Ransomware is a severe and recurring cyberattack nowadays. It happens when a cyber threat actor locks a company’s data with encryption as late as a victim pays the ransom. In the past few years, these attacks have picked up the pace along with severity. If we talk about payments, the average ransomware payment ramped up by 60% in the first half of 2020, with bitcoin used for most payments.
In 2020, ransomware attack methods have put victims in a more challenging position than we saw previously. Over time, cybercriminals have increased demands, using ransomware to extort victims. In some cases, it rose to over $40 million. It was the case when the hacking group REvil demanded $42 million from the U.S President Donald Trump in May 2020. It threatened to release controversial information on him.
Ransomware turning more destructive
In the last couple of years, ransomware attacks have been turning more dangerous while on an unabated increase. Meanwhile, COVID-19 has increased the scope of the Ransomware issue. Cybercriminals intend to encrypt the maximal possible part of the corporate network to extort a bitcoin ransom in exchange for restoring it.
Regretfully, a single attack can end up making hundreds of thousands or sometimes millions of dollars for cybercriminals.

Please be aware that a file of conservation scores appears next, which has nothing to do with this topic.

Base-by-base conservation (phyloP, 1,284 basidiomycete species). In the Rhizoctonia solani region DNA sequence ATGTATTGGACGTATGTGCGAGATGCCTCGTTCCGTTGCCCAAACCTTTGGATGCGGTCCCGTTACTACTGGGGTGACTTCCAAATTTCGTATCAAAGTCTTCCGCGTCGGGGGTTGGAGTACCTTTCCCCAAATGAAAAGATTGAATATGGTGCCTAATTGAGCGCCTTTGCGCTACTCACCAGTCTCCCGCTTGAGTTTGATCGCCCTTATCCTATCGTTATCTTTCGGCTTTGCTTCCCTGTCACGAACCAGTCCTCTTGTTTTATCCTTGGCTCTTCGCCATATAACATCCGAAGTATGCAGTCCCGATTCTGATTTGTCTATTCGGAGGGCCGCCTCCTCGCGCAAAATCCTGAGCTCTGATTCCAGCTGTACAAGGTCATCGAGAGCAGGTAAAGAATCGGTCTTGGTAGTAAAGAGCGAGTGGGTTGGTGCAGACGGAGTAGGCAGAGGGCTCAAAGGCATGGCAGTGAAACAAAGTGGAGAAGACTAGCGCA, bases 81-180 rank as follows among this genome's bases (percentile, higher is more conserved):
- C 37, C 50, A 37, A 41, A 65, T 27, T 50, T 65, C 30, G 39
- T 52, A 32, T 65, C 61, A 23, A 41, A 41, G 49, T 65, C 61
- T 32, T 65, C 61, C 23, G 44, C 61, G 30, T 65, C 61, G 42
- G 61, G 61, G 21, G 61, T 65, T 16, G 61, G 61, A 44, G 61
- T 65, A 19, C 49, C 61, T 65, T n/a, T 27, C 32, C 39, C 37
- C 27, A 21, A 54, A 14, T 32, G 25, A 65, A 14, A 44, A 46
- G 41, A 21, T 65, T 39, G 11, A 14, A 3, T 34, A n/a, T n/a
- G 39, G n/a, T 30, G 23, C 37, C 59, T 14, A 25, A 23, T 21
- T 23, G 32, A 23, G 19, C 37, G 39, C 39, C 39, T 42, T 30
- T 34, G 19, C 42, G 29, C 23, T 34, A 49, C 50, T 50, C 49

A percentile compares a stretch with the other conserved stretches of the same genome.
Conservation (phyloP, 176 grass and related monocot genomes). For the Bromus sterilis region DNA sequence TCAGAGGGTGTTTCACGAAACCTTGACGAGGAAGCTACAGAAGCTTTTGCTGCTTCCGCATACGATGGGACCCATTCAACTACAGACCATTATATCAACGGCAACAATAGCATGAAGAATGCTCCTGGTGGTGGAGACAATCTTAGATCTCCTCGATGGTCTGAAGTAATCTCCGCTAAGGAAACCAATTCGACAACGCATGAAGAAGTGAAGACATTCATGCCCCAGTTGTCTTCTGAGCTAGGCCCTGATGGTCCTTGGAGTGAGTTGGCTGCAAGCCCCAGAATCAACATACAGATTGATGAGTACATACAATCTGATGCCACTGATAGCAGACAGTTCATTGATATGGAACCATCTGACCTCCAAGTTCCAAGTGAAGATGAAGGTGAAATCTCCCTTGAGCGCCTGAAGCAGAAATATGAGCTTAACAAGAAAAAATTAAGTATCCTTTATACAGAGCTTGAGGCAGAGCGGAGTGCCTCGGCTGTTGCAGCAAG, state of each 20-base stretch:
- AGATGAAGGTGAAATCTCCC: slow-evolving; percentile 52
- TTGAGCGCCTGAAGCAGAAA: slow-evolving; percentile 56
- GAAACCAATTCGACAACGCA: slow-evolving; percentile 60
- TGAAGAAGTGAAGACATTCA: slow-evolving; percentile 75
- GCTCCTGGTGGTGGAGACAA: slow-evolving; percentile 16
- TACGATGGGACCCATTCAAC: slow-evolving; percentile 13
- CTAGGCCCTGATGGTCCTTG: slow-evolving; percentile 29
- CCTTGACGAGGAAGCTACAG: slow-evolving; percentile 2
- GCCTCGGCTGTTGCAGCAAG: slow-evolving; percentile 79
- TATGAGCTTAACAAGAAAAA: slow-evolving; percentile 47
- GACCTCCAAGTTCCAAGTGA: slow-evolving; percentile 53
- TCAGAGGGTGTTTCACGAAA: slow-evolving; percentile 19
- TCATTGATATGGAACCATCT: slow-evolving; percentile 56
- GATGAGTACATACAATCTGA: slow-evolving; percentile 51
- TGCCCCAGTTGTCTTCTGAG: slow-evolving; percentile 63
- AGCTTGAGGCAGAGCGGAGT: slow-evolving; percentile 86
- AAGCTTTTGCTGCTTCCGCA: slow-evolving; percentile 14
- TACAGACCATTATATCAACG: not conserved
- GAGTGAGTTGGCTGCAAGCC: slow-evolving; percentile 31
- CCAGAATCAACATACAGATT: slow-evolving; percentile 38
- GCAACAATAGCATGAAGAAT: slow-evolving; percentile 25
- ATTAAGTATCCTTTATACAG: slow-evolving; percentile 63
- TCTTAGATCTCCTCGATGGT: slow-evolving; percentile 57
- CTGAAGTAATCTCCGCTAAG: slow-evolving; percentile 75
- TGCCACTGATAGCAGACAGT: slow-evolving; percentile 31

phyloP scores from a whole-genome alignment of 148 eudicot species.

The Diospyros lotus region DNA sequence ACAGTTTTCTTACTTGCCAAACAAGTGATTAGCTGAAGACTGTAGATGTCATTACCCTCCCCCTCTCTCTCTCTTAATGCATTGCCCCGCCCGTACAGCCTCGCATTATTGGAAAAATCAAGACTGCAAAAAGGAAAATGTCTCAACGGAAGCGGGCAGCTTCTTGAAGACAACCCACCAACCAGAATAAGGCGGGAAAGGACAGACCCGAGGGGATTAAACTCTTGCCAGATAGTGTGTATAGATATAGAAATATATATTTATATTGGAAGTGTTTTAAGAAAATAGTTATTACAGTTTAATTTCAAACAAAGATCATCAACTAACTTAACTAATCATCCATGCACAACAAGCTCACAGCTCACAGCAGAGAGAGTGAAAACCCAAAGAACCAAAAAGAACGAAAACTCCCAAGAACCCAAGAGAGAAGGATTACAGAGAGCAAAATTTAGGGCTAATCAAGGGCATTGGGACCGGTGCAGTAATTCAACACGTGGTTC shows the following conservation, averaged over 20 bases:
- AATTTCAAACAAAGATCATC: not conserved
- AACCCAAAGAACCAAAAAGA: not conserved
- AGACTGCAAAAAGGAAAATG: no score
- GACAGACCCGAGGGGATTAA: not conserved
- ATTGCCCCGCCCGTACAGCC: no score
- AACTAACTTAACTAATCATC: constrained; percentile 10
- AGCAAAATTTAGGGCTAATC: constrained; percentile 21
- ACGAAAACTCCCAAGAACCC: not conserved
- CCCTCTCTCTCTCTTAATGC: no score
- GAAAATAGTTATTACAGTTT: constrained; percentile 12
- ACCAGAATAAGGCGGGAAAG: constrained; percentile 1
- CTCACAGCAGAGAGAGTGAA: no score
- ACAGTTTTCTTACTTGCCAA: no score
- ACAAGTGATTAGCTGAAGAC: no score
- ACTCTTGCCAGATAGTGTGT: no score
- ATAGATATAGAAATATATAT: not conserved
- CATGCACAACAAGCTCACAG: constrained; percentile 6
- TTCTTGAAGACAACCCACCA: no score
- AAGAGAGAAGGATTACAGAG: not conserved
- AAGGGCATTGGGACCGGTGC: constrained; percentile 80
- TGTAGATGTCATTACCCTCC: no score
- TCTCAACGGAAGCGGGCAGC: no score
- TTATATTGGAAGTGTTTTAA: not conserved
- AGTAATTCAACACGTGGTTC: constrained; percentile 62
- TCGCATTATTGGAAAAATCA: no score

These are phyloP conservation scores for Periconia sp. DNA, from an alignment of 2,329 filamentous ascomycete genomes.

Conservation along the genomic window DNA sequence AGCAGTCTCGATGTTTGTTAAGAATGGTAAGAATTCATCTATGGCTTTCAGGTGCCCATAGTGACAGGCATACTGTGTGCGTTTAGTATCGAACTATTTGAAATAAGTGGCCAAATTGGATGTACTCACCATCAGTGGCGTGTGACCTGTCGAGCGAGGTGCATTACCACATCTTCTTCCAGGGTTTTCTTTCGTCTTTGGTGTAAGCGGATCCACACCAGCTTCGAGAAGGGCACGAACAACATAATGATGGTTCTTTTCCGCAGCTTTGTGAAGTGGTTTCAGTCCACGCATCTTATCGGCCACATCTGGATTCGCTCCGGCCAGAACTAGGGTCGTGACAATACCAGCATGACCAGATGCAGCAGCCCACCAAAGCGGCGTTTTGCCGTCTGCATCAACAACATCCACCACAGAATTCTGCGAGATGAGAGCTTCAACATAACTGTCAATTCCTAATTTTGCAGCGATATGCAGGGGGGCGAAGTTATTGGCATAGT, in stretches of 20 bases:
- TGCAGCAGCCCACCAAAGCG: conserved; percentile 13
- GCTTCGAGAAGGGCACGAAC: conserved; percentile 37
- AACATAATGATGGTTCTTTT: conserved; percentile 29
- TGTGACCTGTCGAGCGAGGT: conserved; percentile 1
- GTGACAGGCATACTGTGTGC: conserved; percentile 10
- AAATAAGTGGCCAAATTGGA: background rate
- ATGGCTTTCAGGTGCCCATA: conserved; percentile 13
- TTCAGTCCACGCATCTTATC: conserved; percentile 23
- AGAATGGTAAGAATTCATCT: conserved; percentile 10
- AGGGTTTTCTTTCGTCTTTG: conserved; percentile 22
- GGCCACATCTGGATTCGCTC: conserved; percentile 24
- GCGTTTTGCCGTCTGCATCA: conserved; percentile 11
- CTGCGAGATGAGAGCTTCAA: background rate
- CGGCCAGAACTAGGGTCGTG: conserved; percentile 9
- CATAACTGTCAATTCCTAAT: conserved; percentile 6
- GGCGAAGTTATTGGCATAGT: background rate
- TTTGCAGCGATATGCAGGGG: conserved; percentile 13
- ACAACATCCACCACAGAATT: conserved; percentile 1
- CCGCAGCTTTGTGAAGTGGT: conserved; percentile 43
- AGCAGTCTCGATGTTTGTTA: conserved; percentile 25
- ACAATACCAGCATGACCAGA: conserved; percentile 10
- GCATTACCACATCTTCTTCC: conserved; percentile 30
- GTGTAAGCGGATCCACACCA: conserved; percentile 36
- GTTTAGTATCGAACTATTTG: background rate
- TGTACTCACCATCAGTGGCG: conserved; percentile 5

Total predicted damage to cybercrimes
In a report by Emisoft, Costs of ransomware demand could exceed USD 1.2 billion by the end of this year. According to another report by Cybersecurity Ventures, cybercrime could end up inflicting damage totaling USD 6 trillion globally in 2021. If gauged as a country, cybercrime would be the third-largest world economy after the U.S and China.
As expected by Cybersecurity Ventures, cybercrime can grow by 15% per year over the next five years. By 2025, it can reach up to USD 10.5 trillion annually, up from USD 3 trillion in 2015.
In history, it portrays the largest transfer of economic wealth. Apologetically, it risks the incentives for investment and innovation. To your surprise, it is exponentially higher than the damage caused by natural disasters in a year. In comparison, combined all the global trade of all major illegal drugs, cybercrime alone will turn out more profitable.
Organizations need to get prepared in advance when ransomware attacks are unabatedly increasing. It is essential to update your incident response plans to account for ransomware.